Trevor Noah is nearing his last laugh on “The Daily Show.”
The comedian, who came out of near anonymity to take over the program from Jon Stewart in 2015, plans to exit the flagship Comedy Central series after a seven-year tenure that saw him transform it for a new generation of viewers who are more at home on social media than they are cable outlets and broadcast networks.
Noah revealed his plans to an audience at Thursday evening’s taping of the program in New York, according to two people familiar with the matter. It was not immediately clear when his actual exit would take place, or whether the Paramount Global cable network had begun to consider a successor. Jill Fritzo, a representative for Noah, could not be reached for immediate comment.
“We are grateful to Trevor for our amazing partnership over the past seven years. With no timetable for his departure, we’re working together on next steps,” the network said in a statement. “As we look ahead, we’re excited for the next chapter in the 25+ year history of ‘The Daily Show’ as it continues to redefine culture through sharp and hilarious social commentary, helping audiences make sense of the world around them.”
Noah’s plans to depart surface as TV’s late-night roster has begun to shrink. Yes, Stephen Colbert, Jimmy Fallon and Jimmy Kimmel still appear every weeknight around 11:30 p.m. to poke fun at daily headlines and do celebrity impressions and stunts, but they have fewer rivals. At Warner Bros. Discovery, executives have scuttled late-night shows led by both Samantha Bee and Conan O’Brien, and have made no efforts to replace either. Comedy Central once boasted three different programs, led by Stewart, Colbert and Chris Hardwick. Now the cable network is down to just one. Showtime’s “Desus & Mero” recently stopped production. James Corden has already indicated he plans to step down from CBS’ “The Late Late Show” next year, and NBC is no longer in the business of airing comedy programming at 1:30 a.m. after parting ways with Lilly Singh in 2021.
One exception is Fox News Channel’s “Gutfeld,” which features host Greg Gutfeld leading a roundtable that hashes over the news of the day and vies with the “Daily Show” time slot. That program, which draws a different audience than Comedy Central’s, has seen growth in the time period.
Comedy Central has several potential replacements for Noah on its roster. The host works with a large circle of faux “correspondents” that includes mainstays such as Desi Lydic, Roy Wood Jr., Ronny Chieng, Michael Kosta and Dulcé Sloan. Jordan Klepper, who once hosted “The Opposition,” a show that followed “Daily,” is a regular contributor, and has gained traction online for segments in which he visits conservatives at rallies and asks them questions about the state of the nation. Comedy Central has also been working with Charlamagne Tha God on a weekly showcase that mixes comedy, commentary and news.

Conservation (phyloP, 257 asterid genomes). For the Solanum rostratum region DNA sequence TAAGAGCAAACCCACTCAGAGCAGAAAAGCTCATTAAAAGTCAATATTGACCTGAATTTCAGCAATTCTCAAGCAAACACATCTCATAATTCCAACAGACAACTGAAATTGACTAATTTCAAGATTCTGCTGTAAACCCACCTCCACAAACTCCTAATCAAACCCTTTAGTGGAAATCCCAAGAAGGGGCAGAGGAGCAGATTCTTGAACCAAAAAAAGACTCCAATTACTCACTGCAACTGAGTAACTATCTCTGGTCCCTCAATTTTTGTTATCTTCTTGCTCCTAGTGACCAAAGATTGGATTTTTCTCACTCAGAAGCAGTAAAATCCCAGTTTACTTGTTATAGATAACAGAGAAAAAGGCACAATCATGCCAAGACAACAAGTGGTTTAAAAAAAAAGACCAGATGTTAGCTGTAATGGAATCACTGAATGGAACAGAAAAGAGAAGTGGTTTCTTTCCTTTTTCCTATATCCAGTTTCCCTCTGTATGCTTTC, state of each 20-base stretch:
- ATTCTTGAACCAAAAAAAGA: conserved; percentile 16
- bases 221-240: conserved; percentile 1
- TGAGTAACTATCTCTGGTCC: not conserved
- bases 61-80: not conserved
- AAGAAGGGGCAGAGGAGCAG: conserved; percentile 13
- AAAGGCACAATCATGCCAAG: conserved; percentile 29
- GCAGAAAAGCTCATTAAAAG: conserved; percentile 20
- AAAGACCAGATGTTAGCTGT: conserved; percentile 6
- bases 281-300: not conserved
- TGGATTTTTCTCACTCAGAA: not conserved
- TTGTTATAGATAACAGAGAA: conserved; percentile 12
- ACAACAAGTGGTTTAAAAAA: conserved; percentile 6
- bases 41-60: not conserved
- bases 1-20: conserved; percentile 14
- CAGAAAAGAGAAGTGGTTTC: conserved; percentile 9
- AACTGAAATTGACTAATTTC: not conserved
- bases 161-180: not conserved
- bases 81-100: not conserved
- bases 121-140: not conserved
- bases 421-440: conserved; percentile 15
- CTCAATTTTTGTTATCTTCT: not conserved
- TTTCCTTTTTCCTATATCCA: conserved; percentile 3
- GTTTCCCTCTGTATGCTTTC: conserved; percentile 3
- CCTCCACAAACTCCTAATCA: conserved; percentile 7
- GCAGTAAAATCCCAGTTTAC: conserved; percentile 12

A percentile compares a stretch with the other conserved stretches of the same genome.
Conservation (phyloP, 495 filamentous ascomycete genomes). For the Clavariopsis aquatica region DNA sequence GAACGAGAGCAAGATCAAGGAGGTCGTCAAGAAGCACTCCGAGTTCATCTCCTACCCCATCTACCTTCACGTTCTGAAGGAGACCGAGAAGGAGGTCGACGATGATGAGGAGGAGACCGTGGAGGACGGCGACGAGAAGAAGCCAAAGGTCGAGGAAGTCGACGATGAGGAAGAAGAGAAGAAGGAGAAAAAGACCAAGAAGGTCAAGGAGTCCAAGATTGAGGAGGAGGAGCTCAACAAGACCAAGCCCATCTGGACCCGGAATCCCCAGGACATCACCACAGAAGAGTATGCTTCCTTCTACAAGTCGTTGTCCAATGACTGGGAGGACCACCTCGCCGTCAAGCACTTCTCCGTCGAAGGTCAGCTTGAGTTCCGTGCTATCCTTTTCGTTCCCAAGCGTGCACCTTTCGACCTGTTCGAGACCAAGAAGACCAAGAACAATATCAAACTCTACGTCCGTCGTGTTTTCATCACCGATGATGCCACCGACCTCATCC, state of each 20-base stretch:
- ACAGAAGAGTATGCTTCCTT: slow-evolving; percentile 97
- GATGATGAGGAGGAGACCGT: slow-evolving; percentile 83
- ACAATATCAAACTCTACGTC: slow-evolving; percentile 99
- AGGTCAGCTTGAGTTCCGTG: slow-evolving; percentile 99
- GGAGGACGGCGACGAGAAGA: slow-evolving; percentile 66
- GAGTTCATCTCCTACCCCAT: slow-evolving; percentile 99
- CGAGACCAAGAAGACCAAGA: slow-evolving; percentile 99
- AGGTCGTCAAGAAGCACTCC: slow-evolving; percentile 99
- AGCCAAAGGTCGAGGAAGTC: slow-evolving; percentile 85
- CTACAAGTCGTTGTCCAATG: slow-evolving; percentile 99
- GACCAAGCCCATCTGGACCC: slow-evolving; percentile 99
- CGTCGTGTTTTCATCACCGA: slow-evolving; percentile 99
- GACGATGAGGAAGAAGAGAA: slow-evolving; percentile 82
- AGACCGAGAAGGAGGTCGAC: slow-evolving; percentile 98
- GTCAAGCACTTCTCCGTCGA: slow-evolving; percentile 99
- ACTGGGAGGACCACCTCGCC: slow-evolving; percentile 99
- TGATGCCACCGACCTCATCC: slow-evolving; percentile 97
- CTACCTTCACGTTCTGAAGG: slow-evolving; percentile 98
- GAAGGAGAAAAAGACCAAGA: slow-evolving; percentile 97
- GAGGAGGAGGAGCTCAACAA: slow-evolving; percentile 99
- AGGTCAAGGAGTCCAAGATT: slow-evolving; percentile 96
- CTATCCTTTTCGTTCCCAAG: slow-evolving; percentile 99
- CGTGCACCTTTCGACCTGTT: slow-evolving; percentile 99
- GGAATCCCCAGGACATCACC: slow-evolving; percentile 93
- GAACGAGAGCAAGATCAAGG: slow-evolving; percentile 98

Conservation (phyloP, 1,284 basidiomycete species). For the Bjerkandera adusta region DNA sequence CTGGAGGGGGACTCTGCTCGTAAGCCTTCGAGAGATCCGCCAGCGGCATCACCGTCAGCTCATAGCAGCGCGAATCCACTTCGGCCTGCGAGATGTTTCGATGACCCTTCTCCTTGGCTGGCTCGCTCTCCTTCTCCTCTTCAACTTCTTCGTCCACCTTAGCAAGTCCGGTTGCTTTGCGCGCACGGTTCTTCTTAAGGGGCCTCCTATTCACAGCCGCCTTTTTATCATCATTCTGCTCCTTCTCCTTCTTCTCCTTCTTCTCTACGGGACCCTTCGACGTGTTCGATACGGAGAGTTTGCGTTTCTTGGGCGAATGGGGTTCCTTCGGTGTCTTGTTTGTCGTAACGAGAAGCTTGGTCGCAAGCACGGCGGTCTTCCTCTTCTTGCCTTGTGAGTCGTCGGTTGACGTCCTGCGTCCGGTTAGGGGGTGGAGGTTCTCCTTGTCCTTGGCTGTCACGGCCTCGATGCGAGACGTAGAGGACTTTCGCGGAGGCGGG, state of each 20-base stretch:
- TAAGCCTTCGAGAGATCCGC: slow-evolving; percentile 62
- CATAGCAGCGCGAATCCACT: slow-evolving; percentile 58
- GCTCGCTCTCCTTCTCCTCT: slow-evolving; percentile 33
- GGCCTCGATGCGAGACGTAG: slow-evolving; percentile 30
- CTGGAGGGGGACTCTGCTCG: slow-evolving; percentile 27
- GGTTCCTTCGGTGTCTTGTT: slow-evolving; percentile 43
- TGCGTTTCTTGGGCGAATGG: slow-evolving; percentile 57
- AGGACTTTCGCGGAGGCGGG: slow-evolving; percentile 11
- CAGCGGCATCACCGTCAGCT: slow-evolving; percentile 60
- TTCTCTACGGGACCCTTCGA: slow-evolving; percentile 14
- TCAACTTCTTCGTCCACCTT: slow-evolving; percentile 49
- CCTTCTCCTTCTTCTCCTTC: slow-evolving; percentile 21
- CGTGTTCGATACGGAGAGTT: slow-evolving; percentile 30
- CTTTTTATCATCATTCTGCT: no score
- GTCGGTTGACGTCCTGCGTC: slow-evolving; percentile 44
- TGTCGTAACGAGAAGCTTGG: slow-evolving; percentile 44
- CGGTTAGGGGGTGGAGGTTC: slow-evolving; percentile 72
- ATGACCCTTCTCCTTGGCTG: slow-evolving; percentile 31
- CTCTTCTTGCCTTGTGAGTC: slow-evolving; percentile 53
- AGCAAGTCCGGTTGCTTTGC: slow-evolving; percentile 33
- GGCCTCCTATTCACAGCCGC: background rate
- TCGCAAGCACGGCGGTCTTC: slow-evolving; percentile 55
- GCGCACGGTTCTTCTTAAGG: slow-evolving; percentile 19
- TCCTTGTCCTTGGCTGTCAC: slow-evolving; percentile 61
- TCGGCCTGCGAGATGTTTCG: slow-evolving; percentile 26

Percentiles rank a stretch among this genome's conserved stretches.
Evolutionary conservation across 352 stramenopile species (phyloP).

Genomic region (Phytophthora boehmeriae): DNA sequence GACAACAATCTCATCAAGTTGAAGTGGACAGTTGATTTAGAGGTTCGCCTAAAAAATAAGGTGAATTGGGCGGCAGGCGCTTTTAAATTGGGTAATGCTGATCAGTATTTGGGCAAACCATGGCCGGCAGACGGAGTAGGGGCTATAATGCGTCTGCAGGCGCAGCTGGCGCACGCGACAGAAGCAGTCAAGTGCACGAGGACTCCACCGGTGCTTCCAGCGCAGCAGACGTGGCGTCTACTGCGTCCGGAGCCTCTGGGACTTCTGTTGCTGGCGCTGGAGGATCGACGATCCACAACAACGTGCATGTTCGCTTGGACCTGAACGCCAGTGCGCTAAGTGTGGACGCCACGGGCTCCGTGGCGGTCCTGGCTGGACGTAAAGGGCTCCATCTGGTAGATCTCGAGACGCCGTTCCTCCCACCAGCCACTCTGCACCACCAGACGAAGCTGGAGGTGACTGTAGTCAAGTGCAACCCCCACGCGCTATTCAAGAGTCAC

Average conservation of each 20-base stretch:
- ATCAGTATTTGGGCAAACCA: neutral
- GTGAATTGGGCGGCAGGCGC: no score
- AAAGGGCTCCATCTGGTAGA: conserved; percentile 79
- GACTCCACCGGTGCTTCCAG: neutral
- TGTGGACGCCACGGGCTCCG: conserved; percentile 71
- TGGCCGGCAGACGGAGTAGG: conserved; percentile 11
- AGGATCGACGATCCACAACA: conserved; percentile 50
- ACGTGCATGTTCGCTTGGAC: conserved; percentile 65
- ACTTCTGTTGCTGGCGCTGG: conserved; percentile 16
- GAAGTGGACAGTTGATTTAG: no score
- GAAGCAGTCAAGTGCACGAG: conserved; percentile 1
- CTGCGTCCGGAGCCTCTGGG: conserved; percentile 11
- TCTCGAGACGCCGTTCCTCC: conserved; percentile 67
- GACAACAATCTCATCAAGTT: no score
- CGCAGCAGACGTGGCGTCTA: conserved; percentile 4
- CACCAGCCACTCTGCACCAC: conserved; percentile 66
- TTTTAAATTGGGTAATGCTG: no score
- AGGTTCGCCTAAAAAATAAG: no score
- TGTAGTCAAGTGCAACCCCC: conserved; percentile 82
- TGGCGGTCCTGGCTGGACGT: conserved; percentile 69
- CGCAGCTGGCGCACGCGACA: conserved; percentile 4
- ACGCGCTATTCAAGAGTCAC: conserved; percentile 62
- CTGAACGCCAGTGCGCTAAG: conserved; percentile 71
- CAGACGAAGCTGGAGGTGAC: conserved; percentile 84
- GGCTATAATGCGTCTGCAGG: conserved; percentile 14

Noah has worked intensely to make the program his own, holding court with various media influencers after hours, and devising new “Daily” formats. His banter with the audience during commercial breaks became fodder for social-media clips. During the coronavirus pandemic, Noah hosted the show from his apartment, tilting toward more serious topics and interviews in the belief his audience — younger than those who watch his competitors on broadcast networks — were interested in more serious discussion. The show went on hiatus in the summer of 2021 in order to return to a more normal mode of production.
But the comedian took over the program under intense scrutiny. Stewart, who inherited “Daily Show” from Craig Kilborn in 1999, turned it into an institution with his probes of how the news media presented stories. When Noah took the seat, he faced a tough transition. “I will say the first two years were horrible — and it was horrible because I had taken over one of America’s most beloved institutions,” he told Variety in 2020. “And even though Jon Stewart had passed over the reins to me, it was essentially a year of people telling me I shouldn’t be doing the job and I was unworthy of being in that seat. And I continued to believe that. You step into this new role and you’re doing a new job and most of the first year was just trying to stay afloat, just trying not to get canceled and trying to find my footing. And the analogy I use is trying to learn how to fly a plane while the plane is flying. That’s what it felt like every single day.”
Noah’s exit means that late-night will be less diverse, particularly after the exits of Bee and Singh and the end of the “Desus & Mero” program on Showtime. That dynamic could play a role in how executives at Comedy Central choose to proceed.
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